Like many people, I was a big HP fan. A small part of me thought that in my old age, in the years post-HP frenzy, that I might find the novels childish or overly simply and not connect with them the way I once did. (Which would have been a natural progression I suppose, but also deeply upsetting). Turns out that I was brought to tears multiple times on my flight home after I bought Harry Potter and the Cursed Child at the airport, and proceeded to ugly-cry my way through a few scenes. Shout out to my seat-mate who politely looked the other way as I wiped my eyes with my grubby airplane blanket.
7. Learning a language doesn’t come easy for me, but it’s unacceptable that I can’t speak a second.
During this trip, I met several new people who spoke both French AND English, so I was able to converse with them easily (despite the fact that I only speak English). They were more language savvy than I, and I felt humbled and eternally grateful to them for learning a second language. I thought to myself, “I would have never been able to get to know this person — they’re wonderful sense of humor or thoughts about life — if they didn’t take it upon themselves to learn a second language. This reality is something most of us Americans take for granted, and I feel 100% compelled to pay it forward to the world (and the people I’ll meet) by learning a second one myself.
8. Facing “bikini season” no longer bums me out
In fact, it’s exciting to me! I used to associate bikini season with #bodyissues and feeling reluctant to unveil myself in front of people unless I was really in shape and fit. Now, I find myself just feeling excited to swim — that cover up can’t come off fast enough. Bikinis mean vAcAtIoN and represent the precious time I’ve set aside for relaxation and indulging in warm weather. Ahhhhhh.
9. I’d rather shop for food than clothes.
Toursim-grocery shopping has always been one of my favorite things. Each time I travel to a new city I always make it a point to spend an hour or so walking up and down the aisles of the local supermarket. I find it weirdly fascinating, and I love thumbing through all the delicacies, looking at the different brands, the packaging, the layout of the store, etc. On this trip, by the time we got to Paris I was practically quivering to go to the Monoprix. I stopped in to bring a bunch of goodies back home, and hauling that stuff back to the states felt more satisfying than any other souvenir I could have picked up.
10. I still get homesick on vacation.
I’ll admit, I always miss my parents while on vacation, and I’m not too proud to say it. Every time I had WiFi I would text them, and when my mom texted telling me that she missed me, I experienced a sharp pang of sadness. I guess some of that will never go away, and I used to think it made me a baby, but fuck it, I STILL MISS THEM AND MY DOG TOO.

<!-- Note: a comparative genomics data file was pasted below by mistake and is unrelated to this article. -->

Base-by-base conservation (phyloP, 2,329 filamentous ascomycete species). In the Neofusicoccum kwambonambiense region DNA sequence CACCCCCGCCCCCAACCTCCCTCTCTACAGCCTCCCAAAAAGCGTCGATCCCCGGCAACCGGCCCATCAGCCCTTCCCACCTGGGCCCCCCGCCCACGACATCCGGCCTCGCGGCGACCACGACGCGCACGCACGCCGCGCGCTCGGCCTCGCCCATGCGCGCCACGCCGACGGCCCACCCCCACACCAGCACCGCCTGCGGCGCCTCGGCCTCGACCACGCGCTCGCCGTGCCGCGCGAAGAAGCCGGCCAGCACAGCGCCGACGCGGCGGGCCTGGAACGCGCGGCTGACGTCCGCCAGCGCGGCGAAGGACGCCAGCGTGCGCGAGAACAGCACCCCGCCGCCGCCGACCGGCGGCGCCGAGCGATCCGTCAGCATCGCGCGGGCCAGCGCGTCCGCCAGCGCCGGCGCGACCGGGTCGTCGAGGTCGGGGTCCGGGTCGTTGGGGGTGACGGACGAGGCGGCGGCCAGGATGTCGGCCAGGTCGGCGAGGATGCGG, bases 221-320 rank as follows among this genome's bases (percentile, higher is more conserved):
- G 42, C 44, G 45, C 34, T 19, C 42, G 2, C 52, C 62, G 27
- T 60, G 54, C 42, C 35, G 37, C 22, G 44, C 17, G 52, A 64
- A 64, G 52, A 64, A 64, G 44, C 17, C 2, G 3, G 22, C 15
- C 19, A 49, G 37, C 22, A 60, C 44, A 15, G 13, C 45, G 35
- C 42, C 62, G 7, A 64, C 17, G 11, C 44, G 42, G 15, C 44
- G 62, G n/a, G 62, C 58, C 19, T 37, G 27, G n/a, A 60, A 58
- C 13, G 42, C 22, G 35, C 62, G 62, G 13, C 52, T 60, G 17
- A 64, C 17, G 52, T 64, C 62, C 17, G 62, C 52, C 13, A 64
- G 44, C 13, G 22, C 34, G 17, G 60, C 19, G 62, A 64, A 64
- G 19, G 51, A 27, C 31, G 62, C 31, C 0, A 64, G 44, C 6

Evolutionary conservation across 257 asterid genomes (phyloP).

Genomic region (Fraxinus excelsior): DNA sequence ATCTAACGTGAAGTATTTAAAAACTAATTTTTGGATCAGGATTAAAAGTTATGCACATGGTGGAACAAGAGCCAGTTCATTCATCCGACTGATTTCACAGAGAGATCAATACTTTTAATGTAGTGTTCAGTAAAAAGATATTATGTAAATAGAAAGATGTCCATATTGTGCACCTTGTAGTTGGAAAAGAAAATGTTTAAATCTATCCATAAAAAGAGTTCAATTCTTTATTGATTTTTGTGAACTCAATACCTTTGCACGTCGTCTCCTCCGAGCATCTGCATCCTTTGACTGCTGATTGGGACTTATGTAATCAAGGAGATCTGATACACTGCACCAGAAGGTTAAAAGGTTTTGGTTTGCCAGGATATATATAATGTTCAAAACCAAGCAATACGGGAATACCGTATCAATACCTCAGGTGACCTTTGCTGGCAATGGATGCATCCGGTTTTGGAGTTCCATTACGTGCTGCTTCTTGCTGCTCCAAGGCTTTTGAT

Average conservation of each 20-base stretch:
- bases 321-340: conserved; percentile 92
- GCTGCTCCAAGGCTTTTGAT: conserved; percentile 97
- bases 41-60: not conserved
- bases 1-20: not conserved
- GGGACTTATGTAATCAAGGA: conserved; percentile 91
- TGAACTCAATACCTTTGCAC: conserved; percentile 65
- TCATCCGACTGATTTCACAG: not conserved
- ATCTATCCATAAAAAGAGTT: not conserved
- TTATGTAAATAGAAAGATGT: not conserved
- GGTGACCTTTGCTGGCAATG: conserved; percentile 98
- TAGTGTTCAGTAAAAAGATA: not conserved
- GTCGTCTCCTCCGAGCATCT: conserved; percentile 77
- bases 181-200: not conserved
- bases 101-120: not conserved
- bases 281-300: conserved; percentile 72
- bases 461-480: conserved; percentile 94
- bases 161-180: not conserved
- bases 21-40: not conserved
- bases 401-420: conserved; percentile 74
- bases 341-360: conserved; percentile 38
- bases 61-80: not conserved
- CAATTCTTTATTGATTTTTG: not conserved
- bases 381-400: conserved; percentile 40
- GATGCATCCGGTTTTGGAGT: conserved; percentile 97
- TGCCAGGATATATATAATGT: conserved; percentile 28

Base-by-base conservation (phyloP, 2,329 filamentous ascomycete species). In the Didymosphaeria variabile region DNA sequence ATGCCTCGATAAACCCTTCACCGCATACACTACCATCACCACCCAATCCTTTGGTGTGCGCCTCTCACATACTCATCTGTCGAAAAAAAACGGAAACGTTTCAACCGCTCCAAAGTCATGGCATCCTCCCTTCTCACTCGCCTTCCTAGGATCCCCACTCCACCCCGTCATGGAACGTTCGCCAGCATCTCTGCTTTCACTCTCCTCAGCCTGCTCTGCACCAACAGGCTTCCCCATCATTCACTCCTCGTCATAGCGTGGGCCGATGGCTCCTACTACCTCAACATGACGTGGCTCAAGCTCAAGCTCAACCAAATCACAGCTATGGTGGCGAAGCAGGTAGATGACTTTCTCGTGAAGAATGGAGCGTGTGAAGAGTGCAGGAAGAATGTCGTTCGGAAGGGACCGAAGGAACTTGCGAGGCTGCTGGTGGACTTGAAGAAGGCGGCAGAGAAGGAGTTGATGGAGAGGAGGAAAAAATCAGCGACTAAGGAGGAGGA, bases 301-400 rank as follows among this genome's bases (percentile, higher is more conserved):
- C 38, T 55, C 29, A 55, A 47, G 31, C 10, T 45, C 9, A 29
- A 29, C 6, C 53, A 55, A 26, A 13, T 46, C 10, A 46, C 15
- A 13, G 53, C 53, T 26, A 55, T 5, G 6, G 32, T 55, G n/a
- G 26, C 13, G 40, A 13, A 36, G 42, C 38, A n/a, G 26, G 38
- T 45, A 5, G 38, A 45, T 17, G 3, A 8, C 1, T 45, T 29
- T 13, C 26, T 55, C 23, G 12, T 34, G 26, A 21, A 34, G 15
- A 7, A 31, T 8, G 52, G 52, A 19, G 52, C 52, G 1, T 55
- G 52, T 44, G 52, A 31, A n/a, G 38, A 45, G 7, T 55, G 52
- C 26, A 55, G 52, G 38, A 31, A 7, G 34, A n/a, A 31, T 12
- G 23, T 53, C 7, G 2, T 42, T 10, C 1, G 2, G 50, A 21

11. If I never used a microwave again, it would be too soon.
I didn’t use a god damn microwave for nearly two weeks, and I feel great about it. We would all be a lot happier and healthier if we microwaved less and cooked more.*mic drop*.
12. Working on vacation is not #bad or Wrong.
Finally letting go of something I had tied up with my former image of what made a Proper Vacation. I used to believe that working on vacation sucked all the fun out of whatever day you logged in on, and you were failing at “relaxing” and taking a break. You had to be a workaholic with no self-care skills, right? But, over the last year or two, I’ve realized that working for a few hours here and there doesn’t make a vacation any less special, especially when you’re working on something you love. For me, I actually find that it enrichens the experience. Too many days lounging around and sunbathing leaves me feeling unmotivated and lazy, but, when I work a little bit, it keeps me feeling energized. I tend to pack more into each day to make the absolute most of my time, and it helps to keep me engaged and thoughtful while I’m away.
13. I have the capacity to fiercely love things that are indifferent to me.
Just ask the family dog who I followed around kissing and petting and hugging for four days straight (because I deeply missed my own dog back at my parents’ house), and didn’t give a shit about who I was or if I lived or died. That’s dedication.
Image via Unsplash